On the other hand, London bus drivers must pass a far simpler test, and then follow it up by driving the same, simple route each day.

When scientists looked at the brains of the two groups, they saw that, as a group, taxi drivers’ brains were much different from those of bus drivers. Specifically, the hippocampus in the posterior region of the brain was much larger, a critical finding considering this area is where short-term memory is transferred into long-term memory. The conclusion? When large amounts of information are sorted and applied regularly, the brain physically grows. This, in turn, increases the opportunity and capacity for even more complex learning in the future. Simply put, London taxi drivers, by virtue of their daily activities, are smarter than London bus drivers.

If homeschoolers want to get smarter they should avoid the simple tasks and routine of the London bus driver and open themselves up to the complex, real world of the London taxi driver. Their brains will be bigger and better because of it.

Until next time…be fearless.

 

 

 

 

 

 

 

“Old School” Homeschooling in a Modern World

I count myself lucky that I became part of the modern homeschooling movement in its early years.

I began homeschooling almost 20 years ago, just one year after homeschooling became legal in every state. The people who taught me how to homeschool at the time –the people who wrote the books and magazine articles and spoke at homeschool conventions –had cut their teeth and learned their craft in a difficult environment, often under threat of criminal prosecution. The result? Like pioneers in any movement, the people who taught me how to homeschool were people of strong conviction and purpose. They were bold and brave. They were well-organized and political. As a group, they were different from today’s homeschoolers.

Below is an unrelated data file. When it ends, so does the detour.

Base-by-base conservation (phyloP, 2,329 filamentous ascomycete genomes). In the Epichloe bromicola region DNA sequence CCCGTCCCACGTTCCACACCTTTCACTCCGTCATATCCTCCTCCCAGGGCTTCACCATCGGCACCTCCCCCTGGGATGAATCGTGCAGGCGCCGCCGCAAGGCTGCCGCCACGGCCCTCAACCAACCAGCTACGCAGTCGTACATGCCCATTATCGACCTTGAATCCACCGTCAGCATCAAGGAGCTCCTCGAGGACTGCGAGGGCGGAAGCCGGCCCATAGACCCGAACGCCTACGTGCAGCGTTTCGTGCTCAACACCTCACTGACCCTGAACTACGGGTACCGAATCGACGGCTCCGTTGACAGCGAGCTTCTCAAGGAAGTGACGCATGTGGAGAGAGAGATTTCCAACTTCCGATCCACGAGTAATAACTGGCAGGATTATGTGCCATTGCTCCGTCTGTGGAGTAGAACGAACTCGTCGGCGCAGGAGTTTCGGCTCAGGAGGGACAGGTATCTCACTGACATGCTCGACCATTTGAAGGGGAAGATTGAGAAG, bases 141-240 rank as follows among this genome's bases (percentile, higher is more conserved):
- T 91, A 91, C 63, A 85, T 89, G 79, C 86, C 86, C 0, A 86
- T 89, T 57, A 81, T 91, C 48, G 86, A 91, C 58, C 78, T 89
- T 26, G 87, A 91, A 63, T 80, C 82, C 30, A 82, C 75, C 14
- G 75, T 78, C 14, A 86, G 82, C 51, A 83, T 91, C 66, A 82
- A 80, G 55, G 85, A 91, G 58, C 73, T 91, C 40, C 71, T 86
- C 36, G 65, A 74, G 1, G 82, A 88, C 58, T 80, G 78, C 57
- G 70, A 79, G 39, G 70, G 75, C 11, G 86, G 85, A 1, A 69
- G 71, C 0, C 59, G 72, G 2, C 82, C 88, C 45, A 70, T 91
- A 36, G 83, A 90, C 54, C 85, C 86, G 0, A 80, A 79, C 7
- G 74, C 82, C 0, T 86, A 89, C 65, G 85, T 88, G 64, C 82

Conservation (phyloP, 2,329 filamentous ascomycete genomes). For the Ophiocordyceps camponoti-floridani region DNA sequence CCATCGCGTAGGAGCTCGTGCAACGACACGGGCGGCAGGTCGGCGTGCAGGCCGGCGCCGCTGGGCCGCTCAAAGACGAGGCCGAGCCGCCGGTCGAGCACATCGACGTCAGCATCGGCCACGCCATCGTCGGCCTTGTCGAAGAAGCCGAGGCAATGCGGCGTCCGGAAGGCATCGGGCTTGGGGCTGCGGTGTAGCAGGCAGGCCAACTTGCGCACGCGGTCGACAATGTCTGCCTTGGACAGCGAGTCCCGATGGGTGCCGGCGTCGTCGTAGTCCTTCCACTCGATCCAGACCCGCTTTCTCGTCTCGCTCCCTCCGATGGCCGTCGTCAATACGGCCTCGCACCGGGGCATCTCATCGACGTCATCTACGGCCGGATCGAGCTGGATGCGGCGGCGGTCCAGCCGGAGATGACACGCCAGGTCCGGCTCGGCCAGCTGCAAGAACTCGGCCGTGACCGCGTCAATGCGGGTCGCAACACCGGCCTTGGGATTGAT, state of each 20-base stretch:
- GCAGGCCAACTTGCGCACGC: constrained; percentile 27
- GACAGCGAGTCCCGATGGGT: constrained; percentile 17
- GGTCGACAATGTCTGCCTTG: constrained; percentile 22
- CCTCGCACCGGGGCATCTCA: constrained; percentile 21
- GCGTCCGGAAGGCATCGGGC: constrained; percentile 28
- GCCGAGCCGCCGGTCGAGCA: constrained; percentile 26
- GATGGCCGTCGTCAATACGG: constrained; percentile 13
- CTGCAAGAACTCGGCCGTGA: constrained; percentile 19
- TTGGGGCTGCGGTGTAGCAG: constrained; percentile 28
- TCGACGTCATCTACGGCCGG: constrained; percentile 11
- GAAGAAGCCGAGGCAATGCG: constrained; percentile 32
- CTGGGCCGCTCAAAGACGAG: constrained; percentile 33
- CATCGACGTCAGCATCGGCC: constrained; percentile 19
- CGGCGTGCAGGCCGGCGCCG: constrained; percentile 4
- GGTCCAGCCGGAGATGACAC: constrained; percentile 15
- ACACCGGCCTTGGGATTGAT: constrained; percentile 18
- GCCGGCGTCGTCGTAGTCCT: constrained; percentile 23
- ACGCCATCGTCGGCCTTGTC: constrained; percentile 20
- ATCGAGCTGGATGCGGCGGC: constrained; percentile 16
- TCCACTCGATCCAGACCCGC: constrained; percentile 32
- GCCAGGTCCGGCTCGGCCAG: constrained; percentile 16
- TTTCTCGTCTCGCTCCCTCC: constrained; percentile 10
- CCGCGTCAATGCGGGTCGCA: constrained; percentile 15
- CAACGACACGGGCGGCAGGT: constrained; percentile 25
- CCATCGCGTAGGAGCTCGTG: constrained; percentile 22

I often refer to the style of homeschooling I learned 20 years ago as Old School Homeschooling. There are two strong characteristics of Old School Homeschoolers.

1. Old School Homeschoolers know WHY they homeschool.

If you are going to take risk and buck the system to do something, you are generally driven by a strong belief in what you are doing and why you are doing.it. Early homeschoolers didn’t just drift out of conventional schools because their children didn’t get placed in a certain class, or they wanted flexibility in scheduling, or there was a shooting in a far-away place. They didn’t see homeschooling as an “alternative” to traditional schooling or just one good choice out of a number of possible choices. They had a strong conviction that homeschooling was extremely right and good and that conviction is what kept them going in the face of hostile school officials and unsupportive friends and families.